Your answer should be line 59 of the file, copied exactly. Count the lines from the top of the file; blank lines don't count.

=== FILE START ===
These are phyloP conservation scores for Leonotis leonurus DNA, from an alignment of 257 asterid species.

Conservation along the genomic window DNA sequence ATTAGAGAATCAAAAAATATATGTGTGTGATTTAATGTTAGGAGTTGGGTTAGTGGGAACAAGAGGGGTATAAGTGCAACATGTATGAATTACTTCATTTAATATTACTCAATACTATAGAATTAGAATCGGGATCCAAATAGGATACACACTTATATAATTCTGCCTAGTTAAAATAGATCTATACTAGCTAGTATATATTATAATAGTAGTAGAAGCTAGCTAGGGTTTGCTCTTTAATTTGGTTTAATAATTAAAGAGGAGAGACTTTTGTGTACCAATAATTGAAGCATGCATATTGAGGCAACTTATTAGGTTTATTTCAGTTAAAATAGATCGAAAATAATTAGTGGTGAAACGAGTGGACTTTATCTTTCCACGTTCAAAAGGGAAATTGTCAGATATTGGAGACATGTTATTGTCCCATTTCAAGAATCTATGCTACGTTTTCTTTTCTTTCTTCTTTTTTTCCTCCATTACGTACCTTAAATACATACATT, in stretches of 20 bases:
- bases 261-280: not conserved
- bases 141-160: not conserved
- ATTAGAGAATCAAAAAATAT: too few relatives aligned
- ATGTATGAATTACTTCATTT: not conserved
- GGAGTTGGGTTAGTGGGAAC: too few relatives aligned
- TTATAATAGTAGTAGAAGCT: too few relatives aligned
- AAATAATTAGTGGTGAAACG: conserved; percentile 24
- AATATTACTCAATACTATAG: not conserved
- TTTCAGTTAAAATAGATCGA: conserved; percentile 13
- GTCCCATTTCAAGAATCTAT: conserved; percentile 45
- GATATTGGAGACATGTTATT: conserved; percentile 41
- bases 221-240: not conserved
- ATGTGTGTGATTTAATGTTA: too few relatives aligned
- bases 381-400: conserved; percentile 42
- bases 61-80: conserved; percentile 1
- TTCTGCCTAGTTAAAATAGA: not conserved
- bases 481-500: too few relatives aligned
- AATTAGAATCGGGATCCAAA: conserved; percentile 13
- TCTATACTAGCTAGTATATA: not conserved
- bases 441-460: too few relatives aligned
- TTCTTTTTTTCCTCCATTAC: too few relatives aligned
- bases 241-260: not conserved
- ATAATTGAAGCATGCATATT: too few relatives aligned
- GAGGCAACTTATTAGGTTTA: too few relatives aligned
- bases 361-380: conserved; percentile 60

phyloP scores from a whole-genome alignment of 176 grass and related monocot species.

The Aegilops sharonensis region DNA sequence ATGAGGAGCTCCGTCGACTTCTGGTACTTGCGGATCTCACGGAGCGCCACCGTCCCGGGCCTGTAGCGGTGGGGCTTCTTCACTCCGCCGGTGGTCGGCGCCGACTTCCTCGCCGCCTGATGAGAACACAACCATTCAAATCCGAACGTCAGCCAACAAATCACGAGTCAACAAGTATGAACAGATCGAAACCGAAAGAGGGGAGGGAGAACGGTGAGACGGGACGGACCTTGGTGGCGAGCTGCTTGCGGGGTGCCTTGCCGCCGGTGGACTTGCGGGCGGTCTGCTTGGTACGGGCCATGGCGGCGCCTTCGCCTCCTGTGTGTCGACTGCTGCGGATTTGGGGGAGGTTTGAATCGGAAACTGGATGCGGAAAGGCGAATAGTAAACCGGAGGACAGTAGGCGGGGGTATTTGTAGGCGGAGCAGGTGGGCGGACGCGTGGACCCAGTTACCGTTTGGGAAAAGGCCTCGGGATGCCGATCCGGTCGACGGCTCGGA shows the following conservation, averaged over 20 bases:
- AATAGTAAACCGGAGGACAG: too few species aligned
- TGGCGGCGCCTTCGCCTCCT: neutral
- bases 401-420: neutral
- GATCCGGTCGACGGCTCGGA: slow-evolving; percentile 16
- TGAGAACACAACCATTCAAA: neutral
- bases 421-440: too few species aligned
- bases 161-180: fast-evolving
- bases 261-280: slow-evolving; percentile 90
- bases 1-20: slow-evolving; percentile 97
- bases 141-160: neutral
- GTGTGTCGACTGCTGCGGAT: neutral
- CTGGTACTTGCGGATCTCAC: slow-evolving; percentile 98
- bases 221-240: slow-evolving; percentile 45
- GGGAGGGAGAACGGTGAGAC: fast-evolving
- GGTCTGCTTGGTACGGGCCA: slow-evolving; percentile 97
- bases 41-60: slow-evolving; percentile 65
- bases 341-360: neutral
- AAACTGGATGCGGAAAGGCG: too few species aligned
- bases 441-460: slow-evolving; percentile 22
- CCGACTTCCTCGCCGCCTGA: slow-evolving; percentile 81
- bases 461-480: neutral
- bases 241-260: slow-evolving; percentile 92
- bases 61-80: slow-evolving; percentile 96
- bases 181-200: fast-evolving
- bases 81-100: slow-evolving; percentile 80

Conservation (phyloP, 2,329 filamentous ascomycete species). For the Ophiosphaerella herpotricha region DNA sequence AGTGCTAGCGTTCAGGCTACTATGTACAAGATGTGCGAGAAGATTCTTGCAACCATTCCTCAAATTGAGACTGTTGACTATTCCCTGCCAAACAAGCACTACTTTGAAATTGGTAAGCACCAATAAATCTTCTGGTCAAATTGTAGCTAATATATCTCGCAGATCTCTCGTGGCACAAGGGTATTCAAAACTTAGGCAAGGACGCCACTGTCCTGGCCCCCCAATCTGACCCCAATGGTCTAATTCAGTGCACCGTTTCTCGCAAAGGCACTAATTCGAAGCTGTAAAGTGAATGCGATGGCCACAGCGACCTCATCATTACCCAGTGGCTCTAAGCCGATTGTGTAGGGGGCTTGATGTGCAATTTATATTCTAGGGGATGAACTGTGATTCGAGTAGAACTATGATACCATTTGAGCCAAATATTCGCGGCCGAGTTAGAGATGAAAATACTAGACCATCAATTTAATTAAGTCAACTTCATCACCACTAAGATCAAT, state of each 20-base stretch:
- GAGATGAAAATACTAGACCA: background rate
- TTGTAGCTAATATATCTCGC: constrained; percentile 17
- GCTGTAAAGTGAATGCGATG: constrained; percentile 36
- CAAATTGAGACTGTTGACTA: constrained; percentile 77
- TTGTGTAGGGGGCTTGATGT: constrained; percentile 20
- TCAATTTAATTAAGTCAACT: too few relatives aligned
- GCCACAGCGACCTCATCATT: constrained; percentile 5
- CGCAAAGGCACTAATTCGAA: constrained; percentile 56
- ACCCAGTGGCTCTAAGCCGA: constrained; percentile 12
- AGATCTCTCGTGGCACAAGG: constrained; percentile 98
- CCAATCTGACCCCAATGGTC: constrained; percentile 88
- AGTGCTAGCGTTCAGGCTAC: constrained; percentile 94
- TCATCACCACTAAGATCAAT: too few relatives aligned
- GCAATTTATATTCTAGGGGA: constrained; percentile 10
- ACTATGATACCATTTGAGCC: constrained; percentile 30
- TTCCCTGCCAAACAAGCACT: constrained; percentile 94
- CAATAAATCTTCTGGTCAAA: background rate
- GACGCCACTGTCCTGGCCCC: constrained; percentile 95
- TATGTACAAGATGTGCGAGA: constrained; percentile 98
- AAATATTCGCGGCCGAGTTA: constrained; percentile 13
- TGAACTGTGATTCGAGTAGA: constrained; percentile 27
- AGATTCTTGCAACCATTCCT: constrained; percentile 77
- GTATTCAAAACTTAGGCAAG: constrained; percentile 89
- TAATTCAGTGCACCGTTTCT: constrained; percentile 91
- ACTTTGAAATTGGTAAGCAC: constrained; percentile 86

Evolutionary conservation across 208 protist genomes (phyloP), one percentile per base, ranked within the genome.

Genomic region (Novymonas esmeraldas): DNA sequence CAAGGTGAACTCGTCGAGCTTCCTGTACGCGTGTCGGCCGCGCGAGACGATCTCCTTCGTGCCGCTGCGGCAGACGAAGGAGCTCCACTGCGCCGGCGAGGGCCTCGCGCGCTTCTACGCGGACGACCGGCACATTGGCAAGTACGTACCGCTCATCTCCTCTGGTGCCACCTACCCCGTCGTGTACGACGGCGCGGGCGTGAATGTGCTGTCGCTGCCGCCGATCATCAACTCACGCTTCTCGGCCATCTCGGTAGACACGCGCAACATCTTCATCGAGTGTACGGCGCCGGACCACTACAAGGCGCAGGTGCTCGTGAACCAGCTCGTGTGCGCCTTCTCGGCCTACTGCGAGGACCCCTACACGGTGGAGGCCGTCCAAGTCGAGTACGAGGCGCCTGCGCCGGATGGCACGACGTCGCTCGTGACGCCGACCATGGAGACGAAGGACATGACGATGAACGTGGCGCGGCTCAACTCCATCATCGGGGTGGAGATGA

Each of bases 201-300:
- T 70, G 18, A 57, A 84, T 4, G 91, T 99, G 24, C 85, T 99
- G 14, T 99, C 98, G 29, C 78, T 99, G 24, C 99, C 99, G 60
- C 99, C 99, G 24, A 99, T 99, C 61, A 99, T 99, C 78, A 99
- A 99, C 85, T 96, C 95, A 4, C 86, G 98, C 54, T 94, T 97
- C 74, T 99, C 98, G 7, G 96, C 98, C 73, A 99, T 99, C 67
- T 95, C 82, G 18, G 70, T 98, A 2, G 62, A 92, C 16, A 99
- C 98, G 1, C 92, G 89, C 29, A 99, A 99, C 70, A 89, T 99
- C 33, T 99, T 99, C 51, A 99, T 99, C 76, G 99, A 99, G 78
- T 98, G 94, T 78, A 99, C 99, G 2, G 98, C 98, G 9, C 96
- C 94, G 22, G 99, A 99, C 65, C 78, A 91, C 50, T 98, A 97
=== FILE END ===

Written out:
- CAAATTGAGACTGTTGACTA: constrained; percentile 77